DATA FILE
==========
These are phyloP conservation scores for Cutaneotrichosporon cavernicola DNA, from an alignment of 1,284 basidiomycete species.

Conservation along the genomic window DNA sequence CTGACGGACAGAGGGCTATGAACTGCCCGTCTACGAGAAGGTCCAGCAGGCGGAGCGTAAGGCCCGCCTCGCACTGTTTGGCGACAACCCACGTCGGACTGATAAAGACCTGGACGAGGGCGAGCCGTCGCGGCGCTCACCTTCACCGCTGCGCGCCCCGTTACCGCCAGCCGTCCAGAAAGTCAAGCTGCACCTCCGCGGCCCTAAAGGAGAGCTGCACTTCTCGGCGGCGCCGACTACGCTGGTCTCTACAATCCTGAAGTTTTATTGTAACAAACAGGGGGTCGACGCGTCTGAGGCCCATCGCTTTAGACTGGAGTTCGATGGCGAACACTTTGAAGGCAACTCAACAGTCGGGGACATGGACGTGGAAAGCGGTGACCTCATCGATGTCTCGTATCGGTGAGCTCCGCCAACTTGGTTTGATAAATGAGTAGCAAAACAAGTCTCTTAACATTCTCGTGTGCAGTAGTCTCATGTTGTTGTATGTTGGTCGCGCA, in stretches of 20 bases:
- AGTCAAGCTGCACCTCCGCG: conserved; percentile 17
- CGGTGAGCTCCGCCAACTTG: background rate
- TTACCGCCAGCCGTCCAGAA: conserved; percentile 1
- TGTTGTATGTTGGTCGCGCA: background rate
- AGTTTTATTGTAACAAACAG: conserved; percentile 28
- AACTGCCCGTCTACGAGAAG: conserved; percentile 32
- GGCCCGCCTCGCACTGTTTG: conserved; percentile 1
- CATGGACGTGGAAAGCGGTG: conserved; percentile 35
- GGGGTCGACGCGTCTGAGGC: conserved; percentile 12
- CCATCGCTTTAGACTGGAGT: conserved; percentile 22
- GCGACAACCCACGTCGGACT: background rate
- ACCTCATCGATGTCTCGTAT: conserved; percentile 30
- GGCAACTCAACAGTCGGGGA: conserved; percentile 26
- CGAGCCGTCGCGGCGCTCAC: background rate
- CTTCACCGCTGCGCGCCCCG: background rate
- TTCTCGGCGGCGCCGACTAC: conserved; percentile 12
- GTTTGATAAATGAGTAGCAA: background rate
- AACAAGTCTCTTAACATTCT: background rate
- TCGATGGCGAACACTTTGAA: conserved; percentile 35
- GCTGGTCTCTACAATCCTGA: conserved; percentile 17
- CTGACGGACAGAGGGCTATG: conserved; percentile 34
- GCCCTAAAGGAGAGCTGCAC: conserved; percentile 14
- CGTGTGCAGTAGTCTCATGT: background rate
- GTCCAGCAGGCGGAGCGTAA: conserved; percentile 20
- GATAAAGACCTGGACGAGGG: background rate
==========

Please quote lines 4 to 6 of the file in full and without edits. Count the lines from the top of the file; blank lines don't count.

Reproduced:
- CGGTGAGCTCCGCCAACTTG: background rate
- TTACCGCCAGCCGTCCAGAA: conserved; percentile 1
- TGTTGTATGTTGGTCGCGCA: background rate